What is meant by the term doomsday? Cessation of life? Obliteration of the world? Great Judgment Day? Or all of the above?
The scientists had just met and had set the imaginary “doomsday clock” at five minutes to midnight, inferring that the end is near.
These are days of solid uncertainty. We know that Ahmadinejad, the wild man in Iran, says he will soon be able to cause global cataclysm. Besides, we all may have a built-in anticipation of the end.
When we were children, our mothers would say, “Don’t cry over spilled milk. After all, it’s not the end of the world.”
But many Americans believe the end is upon us. Here are the results of a Time magazine poll: 36 percent of Americans believe the Bible is the Word of God and is to be taken literally.
Some 59 percent believe the prophecies in the Book of Revelation will come true.
Some 35 percent say they are paying closer attention to news events and how they relate to the end of the world.
Some 36 percent of those polled who support Israel say they do so because they believe in biblical prophecies that Jews must control Israel before Christ will come again.
Some 17 percent of Americans believe the world will end in their lifetime.
Much of the world expects a great leader to emerge at or near the end. Christians anticipate the return of Christ; the Jews await the Messiah, and the Muslims expect the 12th imam.
The purported origin of the 12th imam is ludicrous. It is taught that he went into hiding as a 5-year-old about the 13th century, and will supernaturally return just before what is called the Day of Judgment. He will conquer the world and demand, by force, that everyone become followers of Islam.
Ralph Stice, author of “From 9/11 to 666,” presents a sobering argument for the rise of an Islamic antichrist within the next 20 years. Is there some significance in the Muslim belief of the 12th imam?
Some Bible students think the Scriptures teach the antichrist must come from the Middle East, the alleged location of the 12th imam.
Several voices today claim we are nearing the end. For example, some people think Nostradamus, a 15th century mystic, predicted some of the events happening now.
Then there is the Mayan calendar that covers more than 5,000 years and ends on or about Dec. 21, 2012. However, experts say the Mayan people did not expect the world to end at that time.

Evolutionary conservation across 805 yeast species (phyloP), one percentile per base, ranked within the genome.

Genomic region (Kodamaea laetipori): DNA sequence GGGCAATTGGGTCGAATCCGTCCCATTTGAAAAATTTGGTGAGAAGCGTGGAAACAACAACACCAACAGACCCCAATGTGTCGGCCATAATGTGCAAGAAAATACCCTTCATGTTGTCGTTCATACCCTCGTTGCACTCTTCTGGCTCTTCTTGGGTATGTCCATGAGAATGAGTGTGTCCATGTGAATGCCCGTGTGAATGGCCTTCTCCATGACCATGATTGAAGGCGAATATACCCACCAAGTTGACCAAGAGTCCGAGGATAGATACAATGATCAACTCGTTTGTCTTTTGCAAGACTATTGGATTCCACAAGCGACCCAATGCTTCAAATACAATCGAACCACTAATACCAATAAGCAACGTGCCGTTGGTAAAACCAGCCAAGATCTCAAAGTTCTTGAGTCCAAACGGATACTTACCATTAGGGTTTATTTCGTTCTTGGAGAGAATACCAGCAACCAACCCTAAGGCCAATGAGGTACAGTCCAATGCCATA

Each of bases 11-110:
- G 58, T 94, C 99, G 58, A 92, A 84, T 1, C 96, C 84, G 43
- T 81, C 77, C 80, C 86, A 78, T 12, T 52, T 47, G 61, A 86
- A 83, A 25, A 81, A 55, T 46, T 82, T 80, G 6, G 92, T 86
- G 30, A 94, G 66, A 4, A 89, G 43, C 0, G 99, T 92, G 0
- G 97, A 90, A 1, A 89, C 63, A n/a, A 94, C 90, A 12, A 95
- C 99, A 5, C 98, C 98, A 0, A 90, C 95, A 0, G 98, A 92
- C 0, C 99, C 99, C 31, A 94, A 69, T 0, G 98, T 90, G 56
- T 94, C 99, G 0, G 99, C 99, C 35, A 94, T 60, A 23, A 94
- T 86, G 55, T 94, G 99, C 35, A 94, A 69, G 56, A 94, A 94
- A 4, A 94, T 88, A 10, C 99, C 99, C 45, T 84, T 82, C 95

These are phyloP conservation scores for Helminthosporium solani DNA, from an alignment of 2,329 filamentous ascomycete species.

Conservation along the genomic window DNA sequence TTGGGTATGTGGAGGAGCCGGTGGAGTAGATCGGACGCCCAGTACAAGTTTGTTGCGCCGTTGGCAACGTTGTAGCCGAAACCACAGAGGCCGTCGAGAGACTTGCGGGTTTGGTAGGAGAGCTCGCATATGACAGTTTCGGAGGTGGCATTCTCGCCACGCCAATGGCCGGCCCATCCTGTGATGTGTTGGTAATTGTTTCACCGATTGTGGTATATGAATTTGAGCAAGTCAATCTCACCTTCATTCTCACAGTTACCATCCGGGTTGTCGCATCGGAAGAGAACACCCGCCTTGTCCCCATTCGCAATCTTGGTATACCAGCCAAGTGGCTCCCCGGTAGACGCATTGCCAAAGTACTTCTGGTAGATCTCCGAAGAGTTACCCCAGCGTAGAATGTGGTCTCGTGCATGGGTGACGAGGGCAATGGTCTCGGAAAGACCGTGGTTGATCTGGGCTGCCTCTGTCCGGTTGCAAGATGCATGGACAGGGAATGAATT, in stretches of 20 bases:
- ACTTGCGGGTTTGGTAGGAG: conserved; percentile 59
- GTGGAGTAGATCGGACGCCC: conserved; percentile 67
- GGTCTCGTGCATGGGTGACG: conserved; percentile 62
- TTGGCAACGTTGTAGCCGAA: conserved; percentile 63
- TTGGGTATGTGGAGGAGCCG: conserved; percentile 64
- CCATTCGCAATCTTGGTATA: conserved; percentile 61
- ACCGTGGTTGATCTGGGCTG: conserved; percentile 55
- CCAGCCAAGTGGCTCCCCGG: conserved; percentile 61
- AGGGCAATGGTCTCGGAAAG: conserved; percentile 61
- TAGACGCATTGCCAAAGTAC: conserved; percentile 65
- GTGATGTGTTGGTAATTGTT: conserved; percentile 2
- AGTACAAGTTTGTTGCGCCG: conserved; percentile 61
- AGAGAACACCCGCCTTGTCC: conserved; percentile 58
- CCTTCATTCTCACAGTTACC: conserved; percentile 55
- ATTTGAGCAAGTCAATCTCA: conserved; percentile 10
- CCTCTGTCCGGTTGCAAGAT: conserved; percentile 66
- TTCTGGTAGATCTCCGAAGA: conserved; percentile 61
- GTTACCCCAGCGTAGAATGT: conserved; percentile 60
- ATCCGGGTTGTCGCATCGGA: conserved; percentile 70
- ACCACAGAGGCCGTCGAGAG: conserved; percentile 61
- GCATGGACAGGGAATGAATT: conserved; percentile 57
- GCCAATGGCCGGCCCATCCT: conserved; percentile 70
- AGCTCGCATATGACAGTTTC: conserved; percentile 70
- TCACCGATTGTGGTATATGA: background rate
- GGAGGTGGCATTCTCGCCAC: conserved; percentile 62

What is the truth about “doomsday? The Bible does predict a cessation of life and time as we know it.
Note the words of the Apostle Peter: “The heavens will disappear with a roar; the elements will be destroyed by fire, and the earth and everything in it will be laid bare” (3:10).
That will be the end. However, the fulfillment of that prediction is more than 1,000 years away. The Bible is very clear in saying that other events must transpire beforehand.
First will be the Rapture, which could happen anytime (see 1 Thessalonians 4:13-18). Twenty-five million Americans could disappear suddenly. Preposterous? Yes. Factual? Yes.
Then will come the worldwide, seven-year tribulation, ruled by the Antichrist. Christ said that will be a horrid time (see Matthew 24:21, 22), and the Bible declares that more than one-half of the world’s population will die during the seven-year period. Are you ready for the awful unfolding of the failure? Wise people turn to Christ.
The Millennium will follow, when for a thousand years our blessed Christ will rule the world in peace and tranquility. No more war; no more hate; all will be peace.
Afterward will follow the destruction foretold by Peter, quoted earlier. But that really won’t be the end. In fact, it is just the beginning.
Note the Scriptures: “I saw a new heaven and a new earth, for the first heaven and the first earth had passed away” (Revelation 21:1).
Your future is fabulous if you know Christ. Some day you will occupy the new heaven and new earth with multiplied millions of other saints.